“Martin and Dave are just excellent people and visionary, of course. Being able to help them, to offer a solution [was a huge honour]. It’s not like we’re helping make the record but I like to think that it might help clear their path a little.”

Studio Outboard

The studio space at the Juilliard School in NYC, designed by Jim (Image credit: Future)

What has been your favourite project?

“The Juilliard School in Manhattan – it was a big next step for us. The school had an original studio since 1969 but not really the studio that the facility deserved so it was a gut renovation. There are a number of things we absolutely nailed, like all the work had to be done in the three months while the school was out [on summer recess].

“We did all the design, construction, and managing, but the thing I liked most about that project was that it gave us the chance to build an incredible sounding, huge live room. The students at the school, with the music they play – chamber music and jazz – need that kind of space, so the opportunity to design something with a big room and with a controlled, beautiful sonic fingerprint, that is rare these days. So we were really excited to do that.” 

Sondhus Piano

The studio space at the Juilliard School in NYC, designed by Jim (Image credit: Future)

Jim Keller’s top six Sondhus tips to create your own studio space on a budget

1. “Organisation is a big one for me, just knowing where gear is. It might sound like a no brainer, but if you have a lot of gear it is essential that it is organised. That is always how I rate my studios, to be able to move quickly and be able to find things with ease.”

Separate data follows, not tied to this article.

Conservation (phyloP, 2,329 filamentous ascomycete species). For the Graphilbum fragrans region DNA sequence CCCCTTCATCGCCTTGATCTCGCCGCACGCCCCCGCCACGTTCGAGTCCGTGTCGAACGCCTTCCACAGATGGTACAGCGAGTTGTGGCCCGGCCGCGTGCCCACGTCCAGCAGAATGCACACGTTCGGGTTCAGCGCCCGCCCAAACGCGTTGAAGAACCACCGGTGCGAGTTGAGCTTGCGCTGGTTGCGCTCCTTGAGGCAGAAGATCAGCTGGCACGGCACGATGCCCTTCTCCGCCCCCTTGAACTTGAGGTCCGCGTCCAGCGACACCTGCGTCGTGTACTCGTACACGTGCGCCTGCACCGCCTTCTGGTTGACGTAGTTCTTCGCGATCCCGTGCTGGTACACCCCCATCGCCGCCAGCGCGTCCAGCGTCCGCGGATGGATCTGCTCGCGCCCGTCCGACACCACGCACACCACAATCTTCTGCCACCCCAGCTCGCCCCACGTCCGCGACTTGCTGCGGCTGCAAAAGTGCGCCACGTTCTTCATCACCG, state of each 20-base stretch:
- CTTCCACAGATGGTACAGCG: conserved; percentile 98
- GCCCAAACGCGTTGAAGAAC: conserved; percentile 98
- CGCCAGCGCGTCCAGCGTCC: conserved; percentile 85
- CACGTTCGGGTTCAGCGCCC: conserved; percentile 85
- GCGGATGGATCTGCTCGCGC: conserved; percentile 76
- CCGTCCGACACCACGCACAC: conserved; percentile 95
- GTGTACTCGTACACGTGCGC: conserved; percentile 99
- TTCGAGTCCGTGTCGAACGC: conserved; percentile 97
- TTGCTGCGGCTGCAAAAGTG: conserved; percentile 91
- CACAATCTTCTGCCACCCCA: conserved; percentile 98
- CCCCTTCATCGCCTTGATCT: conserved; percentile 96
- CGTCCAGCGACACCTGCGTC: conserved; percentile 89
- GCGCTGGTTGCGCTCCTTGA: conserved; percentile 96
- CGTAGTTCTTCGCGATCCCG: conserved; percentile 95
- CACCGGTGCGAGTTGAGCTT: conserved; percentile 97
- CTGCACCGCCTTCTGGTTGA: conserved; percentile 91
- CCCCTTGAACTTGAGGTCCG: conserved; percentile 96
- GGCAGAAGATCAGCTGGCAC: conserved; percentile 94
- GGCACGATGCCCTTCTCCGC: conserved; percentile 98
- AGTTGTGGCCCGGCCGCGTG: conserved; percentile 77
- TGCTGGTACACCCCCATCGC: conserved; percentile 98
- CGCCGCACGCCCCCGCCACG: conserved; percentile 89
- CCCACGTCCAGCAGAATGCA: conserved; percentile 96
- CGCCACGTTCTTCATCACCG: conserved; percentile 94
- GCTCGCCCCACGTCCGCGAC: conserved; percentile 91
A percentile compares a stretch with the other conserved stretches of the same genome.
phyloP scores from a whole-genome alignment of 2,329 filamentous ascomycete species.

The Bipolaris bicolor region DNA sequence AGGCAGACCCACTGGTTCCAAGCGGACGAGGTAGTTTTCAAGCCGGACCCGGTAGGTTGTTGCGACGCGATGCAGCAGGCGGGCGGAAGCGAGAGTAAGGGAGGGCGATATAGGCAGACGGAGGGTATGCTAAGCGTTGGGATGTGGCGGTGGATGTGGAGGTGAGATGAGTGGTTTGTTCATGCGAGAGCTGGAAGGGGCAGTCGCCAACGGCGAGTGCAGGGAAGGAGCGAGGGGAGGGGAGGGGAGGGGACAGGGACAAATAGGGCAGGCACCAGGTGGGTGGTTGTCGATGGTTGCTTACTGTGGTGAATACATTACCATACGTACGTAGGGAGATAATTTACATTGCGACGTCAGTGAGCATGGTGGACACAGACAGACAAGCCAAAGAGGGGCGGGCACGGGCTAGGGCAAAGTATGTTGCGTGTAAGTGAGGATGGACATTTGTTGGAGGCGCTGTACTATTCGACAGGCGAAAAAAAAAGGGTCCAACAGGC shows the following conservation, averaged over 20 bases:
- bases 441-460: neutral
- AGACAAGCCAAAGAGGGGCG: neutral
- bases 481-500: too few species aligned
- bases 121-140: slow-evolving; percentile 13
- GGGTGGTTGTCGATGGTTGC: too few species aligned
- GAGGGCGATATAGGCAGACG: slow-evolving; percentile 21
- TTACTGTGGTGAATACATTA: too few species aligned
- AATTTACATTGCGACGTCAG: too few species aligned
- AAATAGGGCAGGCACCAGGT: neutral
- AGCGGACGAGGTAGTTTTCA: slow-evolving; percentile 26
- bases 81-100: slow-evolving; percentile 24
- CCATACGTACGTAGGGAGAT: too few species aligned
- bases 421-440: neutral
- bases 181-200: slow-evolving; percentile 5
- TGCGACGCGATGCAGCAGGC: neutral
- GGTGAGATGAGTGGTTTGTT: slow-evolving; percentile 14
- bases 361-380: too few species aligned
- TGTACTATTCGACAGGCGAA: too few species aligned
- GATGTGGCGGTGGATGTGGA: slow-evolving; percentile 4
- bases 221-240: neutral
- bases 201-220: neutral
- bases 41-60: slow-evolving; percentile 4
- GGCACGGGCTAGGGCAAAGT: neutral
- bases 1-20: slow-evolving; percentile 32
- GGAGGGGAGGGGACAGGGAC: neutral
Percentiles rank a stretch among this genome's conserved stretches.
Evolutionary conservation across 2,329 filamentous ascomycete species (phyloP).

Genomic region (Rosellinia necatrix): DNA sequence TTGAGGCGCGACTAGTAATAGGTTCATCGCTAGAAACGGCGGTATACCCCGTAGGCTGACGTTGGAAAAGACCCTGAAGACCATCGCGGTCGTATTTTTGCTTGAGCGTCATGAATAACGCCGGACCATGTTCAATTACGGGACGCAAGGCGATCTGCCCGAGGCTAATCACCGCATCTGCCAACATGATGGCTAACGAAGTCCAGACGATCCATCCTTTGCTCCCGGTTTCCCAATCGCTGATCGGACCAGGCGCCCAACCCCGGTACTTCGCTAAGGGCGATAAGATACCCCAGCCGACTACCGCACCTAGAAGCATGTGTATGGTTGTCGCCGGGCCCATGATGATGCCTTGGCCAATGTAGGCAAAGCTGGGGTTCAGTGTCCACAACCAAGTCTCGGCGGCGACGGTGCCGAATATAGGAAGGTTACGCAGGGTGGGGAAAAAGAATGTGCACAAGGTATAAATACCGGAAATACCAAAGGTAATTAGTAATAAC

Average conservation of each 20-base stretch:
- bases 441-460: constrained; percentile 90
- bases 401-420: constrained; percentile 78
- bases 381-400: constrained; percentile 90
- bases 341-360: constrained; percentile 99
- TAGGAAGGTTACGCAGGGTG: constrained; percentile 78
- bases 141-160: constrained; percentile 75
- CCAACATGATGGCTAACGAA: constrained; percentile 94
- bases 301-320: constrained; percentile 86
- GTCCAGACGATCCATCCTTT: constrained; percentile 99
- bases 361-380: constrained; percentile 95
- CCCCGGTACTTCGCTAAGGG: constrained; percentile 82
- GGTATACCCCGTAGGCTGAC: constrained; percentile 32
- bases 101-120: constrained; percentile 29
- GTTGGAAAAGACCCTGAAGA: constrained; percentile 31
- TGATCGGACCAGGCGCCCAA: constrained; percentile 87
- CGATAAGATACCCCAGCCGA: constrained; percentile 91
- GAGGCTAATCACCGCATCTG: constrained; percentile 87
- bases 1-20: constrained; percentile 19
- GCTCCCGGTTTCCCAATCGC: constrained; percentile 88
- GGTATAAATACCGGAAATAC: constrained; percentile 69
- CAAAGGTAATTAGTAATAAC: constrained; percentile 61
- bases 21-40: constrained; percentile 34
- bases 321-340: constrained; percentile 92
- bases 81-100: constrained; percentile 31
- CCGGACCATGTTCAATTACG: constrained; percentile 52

2. “Getting a creative space without worrying about neighbours is important, so sound isolation is key. However, it can be the hardest problem to solve and can also be expensive, so is often a large part of the cost for projects that we do. It can be tricky, but acoustic door seals are relatively inexpensive and can go a long way to not letting the sound in or out.” 


Well kitted out studio space

(Image credit: Getty/shironosov)

8 steps to a better-sounding home studio

3. “As far as acoustics go, it is nice to have a space with a short decay time so you can hear the music more clearly, to hear what is coming out of the speakers and not hear the room. The low end aside, the acoustics for that kind of studio are very easy. I would say forget going for low-frequency linearity in your room because you will most likely have low-frequency issues. Some bass notes will tend to disappear or some will sound 10dB hotter. Those are room modes that you can fix – we have solutions, but it can be slightly on the time-consuming side.” 

4. “One option for the low end is to get a great pair of headphones and learn them really well. If you need to make a mix decision around the low-frequency range, turn your speakers down and get your headphones on and you should get to know pretty quickly where everything is sitting in the track. It’s kind of like where you print the rough mix and go out in the car and listen.”

5. “High frequency absorption is super easy. You don’t need a ton of it as you don’t want to suck everything out of the room, but basically you treat your first reflection points first which is great for monitoring. You can get standard acoustic panels, super cheap for this and I would say to cover about 20% of the surface so that you’re just controlling that decay time a little. If you focus on the first reflection point then everything will instantly sound better and you’ll be able to make decisions faster.”

6. “Finally, sometimes just ignore the hard and fast rules of acoustics in favour of natural light!” 

Andy Jones

Andy has been writing about music production and technology for 30 years having started out on Music Technology magazine back in 1992. He has edited the magazines Future Music, Keyboard Review, MusicTech and Computer Music, which he helped launch back in 1998. He owns way too many synthesizers.